I’ve been angry:  there was this one situation with one particular professional in the adoption world that I believe dropped the ball.  For about an hour I thought there was a real chance our adoption process was at risk and I may have let her know about my frustrations.  (Kathie, I know you said not to do this, but it’s too late.  I hadn’t read that blog post yet because it only came out today!)  The work of a few other stellar adoption professionals made everything work out perfectly and after about two days I relaxed.  I had to practice breathing techniques to calm myself down for two days after that!  I had the words of a dear friend that comforted me.  See my next emotion…

I’ve been comforted:  It’s been a long time since I’ve been the one who needed to be comforted.  I tend to be on the side offering the comfort but here are the words that soothed my heart and gave me peace.  A peace that I KNOW was from heaven:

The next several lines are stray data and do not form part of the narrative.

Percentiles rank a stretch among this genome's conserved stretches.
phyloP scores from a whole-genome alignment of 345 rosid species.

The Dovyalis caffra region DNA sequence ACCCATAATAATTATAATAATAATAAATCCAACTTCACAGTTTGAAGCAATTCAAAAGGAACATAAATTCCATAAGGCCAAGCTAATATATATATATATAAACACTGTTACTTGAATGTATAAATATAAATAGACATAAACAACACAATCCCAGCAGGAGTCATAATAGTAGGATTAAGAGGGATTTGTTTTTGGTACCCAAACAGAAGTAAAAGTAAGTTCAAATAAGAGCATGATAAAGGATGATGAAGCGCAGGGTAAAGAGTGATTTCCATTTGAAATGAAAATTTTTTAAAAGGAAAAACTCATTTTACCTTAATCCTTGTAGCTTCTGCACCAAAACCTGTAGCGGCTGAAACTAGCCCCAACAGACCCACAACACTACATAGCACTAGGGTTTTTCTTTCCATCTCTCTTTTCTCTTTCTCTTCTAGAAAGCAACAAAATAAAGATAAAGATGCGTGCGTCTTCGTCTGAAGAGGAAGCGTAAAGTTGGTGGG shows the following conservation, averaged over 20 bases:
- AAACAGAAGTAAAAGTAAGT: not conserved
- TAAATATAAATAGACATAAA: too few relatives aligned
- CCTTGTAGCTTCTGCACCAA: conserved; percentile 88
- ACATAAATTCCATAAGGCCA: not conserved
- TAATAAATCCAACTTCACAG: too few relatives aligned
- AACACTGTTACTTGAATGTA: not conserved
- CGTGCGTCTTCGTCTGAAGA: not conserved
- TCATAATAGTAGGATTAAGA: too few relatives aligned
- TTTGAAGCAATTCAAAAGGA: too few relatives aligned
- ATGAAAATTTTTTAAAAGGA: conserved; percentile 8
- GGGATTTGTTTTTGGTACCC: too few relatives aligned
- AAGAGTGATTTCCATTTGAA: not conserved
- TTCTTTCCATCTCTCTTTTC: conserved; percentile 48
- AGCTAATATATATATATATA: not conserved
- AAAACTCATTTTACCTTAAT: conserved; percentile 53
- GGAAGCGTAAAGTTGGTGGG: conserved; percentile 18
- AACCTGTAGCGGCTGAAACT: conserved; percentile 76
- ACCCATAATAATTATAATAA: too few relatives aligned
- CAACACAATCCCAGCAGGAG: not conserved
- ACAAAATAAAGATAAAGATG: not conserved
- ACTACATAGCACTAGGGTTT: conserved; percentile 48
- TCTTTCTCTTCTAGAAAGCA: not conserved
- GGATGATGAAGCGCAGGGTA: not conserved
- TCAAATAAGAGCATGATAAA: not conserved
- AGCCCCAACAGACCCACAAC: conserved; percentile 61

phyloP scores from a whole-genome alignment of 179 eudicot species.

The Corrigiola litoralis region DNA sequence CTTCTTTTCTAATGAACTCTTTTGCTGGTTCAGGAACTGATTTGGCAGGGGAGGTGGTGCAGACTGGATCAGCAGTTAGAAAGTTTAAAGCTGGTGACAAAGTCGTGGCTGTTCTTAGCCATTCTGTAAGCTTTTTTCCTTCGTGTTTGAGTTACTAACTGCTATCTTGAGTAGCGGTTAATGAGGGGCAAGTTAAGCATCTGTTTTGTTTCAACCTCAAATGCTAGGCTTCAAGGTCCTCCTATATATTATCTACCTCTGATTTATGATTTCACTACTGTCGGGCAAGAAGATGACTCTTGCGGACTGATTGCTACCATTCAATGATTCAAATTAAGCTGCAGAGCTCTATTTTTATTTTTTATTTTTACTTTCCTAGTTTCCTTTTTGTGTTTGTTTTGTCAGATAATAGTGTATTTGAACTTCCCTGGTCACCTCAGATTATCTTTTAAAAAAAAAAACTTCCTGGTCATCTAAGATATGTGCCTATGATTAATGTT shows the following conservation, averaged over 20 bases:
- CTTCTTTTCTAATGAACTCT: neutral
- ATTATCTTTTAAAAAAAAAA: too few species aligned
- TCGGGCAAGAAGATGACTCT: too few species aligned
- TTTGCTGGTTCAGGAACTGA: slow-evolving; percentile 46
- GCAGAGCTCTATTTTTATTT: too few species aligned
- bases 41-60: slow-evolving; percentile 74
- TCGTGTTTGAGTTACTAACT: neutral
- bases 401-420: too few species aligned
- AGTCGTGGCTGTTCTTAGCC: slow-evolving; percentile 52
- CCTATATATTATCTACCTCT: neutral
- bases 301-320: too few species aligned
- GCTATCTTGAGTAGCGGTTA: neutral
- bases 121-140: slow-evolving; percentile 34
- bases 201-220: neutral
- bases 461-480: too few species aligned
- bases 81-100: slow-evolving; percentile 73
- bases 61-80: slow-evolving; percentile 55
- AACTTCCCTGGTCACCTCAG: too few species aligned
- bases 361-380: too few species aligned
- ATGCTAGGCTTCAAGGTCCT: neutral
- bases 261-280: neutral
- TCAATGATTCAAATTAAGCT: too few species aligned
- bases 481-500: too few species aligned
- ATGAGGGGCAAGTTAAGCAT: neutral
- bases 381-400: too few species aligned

Perhaps this is your labor. You will look back and see them as your own labor pains that will bond you to her even more. Becoming a child’s parent will always be a right of passage and you will feel you earned it. You should have to fight for her- it is what you will expect of the world in order to have access to her heart. Consider that spoken in authority over you in love and in God’s love for you. You are on His team, and that is all He asks of you. Listen for His voice. Fill your moments with worship or silence, and still your heart. He is Good.

I don’t get to bond with Anna through the physical aches and pains of labor.  I can’t look at her and tell her the stories of delivery like I can with my boys, but I have a different sort of labor, and in many ways, this process has been much harder.  Much harder but just as worth it.